NRM Revolution In Eyes Of Rukiga Boy

Thirty eight years ago, then a young boy in pre-school and residing at Kikungiri staff quarters on the hill (The Hill majorly is now used by Kabale University but housed Ndorwa County headquarters, Ndorwa Prison, Kabale Administration police barracks, and staff houses )  came to face with NRA guerrilla who had overrun Kabale Town and had moved up to secure government installations on the hill to take effective control. For many days prior, all of us in the neighborhood had to be inside the house by sunset. The situation was tense and due to uncertainty, most of our neighbors had opted to go to the countryside as many others stayed put.I was too young to decipher what was going on, but I recall soldiers mainly kadogos riding on open jeeps making rounds on Kikungiri Hill shooting in the air and causing people to run to their houses and others to scamper for their safety.

The government of General Tito Lutwa had fallen and guerrillas of General Museveni had captured power. My mother who had been transferred from Rwamucucu to Kyanamira and then to   Kabale District Administration head offices had become anxious due to the tense situation and decided to relocate us three hundred meters away to her elder sister’s house (Costance Behemwire (RIP)) whose husband (Eldard Behemwire) was the Assistant District Treasurer at the time.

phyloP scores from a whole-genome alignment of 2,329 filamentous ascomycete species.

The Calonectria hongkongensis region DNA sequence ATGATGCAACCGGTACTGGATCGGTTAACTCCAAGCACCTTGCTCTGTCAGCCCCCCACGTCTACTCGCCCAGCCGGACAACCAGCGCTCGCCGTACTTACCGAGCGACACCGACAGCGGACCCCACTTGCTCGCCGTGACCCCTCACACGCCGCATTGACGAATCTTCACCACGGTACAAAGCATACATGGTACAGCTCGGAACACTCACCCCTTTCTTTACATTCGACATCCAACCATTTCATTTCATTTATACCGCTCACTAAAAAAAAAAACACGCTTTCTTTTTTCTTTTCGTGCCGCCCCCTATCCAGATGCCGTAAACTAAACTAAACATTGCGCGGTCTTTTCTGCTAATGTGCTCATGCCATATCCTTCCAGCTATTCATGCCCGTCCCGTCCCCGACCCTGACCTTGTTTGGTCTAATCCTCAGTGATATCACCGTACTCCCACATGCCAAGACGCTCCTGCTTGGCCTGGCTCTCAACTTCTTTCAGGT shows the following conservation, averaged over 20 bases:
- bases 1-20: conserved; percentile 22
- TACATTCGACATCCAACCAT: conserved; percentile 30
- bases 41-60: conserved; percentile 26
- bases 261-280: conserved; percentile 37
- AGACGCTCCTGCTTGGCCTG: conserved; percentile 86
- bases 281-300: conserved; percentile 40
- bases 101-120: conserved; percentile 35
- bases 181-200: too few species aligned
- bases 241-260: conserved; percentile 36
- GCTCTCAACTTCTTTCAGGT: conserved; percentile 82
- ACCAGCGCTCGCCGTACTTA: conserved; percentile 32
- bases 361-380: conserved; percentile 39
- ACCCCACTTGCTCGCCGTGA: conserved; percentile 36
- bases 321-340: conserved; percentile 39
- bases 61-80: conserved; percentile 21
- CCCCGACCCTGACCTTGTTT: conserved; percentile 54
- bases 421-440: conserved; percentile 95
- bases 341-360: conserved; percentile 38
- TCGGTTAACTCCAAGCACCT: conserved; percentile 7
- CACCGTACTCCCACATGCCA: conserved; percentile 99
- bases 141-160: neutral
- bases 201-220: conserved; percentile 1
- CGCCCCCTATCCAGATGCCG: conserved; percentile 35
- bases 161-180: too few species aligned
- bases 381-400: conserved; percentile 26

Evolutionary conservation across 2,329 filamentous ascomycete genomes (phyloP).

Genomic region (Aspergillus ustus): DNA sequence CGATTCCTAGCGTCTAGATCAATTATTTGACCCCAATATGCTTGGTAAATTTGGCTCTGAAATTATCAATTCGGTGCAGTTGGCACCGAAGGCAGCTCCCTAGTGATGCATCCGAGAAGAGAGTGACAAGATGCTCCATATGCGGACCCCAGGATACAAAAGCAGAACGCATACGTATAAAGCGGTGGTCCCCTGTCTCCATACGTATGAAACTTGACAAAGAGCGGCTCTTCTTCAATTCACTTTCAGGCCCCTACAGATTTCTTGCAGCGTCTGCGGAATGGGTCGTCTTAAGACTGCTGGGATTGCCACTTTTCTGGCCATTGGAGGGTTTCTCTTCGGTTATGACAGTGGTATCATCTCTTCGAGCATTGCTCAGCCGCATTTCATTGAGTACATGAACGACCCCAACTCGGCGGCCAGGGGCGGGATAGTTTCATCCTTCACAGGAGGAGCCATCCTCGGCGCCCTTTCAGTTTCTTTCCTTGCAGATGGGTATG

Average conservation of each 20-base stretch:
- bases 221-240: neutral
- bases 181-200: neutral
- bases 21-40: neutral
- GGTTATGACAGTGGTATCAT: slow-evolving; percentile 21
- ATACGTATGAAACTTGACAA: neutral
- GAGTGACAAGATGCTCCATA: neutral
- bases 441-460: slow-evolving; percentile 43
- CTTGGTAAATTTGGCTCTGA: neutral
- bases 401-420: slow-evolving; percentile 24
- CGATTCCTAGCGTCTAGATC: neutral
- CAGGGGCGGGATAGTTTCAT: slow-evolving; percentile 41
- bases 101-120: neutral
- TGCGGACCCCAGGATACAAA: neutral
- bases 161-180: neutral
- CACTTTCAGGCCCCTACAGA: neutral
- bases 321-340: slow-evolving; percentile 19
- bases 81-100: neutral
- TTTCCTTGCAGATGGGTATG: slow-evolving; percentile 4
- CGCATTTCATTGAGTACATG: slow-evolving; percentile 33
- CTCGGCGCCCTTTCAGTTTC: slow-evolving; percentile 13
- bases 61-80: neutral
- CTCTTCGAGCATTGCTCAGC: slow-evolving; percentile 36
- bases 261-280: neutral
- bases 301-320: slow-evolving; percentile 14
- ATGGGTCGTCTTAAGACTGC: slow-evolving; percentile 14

I could eavesdrop on the conversations of old members of the house including my old cousins. There was a talk of various uncles who had escaped from our grandfather’s home in Nyakagyeme, Rukungiri to join the guerrilla war. Did they survive? Where did they go?

Hardly a month in the situation of uncertainty, even the house in which we all stayed was surrounded by tens of soldiers mainly Kadogos. We were petrified to the core. They wanted to see Uncle and Aunt. As the two went to open the door I together with my cousins followed. When the door opened, a medium-sized dark man in full military uniform disembarked from the jeep surrounded by mean-looking men with rifles slung on their shoulders.